So you paid $400 for the insurance policy and $60 for the service call, totaling $460 to repair a leaking A/C unit? That doesn’t make financial sense!

I manage 135 rental properties. I typically experience one appliance break-down every few years. Using your scenario, that would cost me about $1,200 in warranty plus $60 for the service call deductible. Even after the warranty covers the repairs, I still have an old unit that is more liable to break down in the near future. You would be wiser to set $400 aside every year for emergencies and then use that money to pay for repairs OR just buy a brand new unit.

The reason warranty companies exist is because they make profit off the gullible. Just like gambling, it is rare that the consumer comes out ahead. A wiser investment would be to set aside a certain amount each month and build up a buffer account that can handle anything from minor repairs to major emergencies.

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Liz Benitez July 19, 2011 at 7:15 am

I’m not so sure about that. This time it was just his A/C unit but what if it was the whole HVAC system and it didn’t just need repaired but replaced. Then you are looking at a lot more money out of pocket.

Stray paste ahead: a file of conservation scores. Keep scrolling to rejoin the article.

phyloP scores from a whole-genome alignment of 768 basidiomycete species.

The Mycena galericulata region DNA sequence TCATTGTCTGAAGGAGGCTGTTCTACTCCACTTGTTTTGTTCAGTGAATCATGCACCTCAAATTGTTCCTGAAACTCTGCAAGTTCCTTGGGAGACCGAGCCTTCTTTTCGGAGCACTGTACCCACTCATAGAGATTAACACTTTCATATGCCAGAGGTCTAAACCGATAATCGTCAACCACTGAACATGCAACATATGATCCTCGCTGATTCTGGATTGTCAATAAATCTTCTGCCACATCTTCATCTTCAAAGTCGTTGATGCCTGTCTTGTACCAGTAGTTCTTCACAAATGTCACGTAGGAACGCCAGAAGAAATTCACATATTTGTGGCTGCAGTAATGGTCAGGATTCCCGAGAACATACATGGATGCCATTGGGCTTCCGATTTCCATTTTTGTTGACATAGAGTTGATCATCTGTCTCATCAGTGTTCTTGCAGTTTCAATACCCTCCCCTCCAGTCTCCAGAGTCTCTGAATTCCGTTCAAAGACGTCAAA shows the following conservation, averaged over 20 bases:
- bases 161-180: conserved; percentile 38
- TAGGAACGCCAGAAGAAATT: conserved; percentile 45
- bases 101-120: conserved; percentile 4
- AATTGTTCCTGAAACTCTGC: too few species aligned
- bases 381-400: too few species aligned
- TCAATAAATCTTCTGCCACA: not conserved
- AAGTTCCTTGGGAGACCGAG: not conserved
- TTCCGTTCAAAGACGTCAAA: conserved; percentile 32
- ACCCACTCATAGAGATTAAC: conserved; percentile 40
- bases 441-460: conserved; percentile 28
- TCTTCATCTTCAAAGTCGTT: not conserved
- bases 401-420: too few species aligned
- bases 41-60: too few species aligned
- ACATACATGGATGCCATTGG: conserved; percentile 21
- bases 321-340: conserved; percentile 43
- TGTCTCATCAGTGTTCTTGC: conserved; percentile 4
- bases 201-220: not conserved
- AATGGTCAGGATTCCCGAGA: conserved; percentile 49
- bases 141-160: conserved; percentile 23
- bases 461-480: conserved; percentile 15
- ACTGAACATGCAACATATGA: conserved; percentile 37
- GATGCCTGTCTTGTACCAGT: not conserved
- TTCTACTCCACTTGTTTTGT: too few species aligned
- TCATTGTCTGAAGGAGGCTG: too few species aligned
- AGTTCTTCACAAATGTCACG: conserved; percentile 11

What gets me is people are willing to fork over $200 plus a month for car insurance but balk at $400 a year to cover their home.

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Nathan Gesner July 19, 2011 at 8:56 am

Liz,

According to a study by Insurance.com in February, the average consumer will spend over $84,000 in their lifetime on car insurance, while the average consumer will spend $150,000 in cars during their lifetime. I can assure you, most consumers do not have $84,000 in claims during their lifetime. The insurance companies make money by taking in WAY more than they pay out. I have 25 years of driving cars and motorcycles and have less than $10,000 in claims (it’s only that high because I had a car stolen). That’s a lot less than what I’ve paid and it includes a stolen car! If I had put that same amount in savings, I could have paid for all my claims AND I’d still have over $5,000 on hand for other things.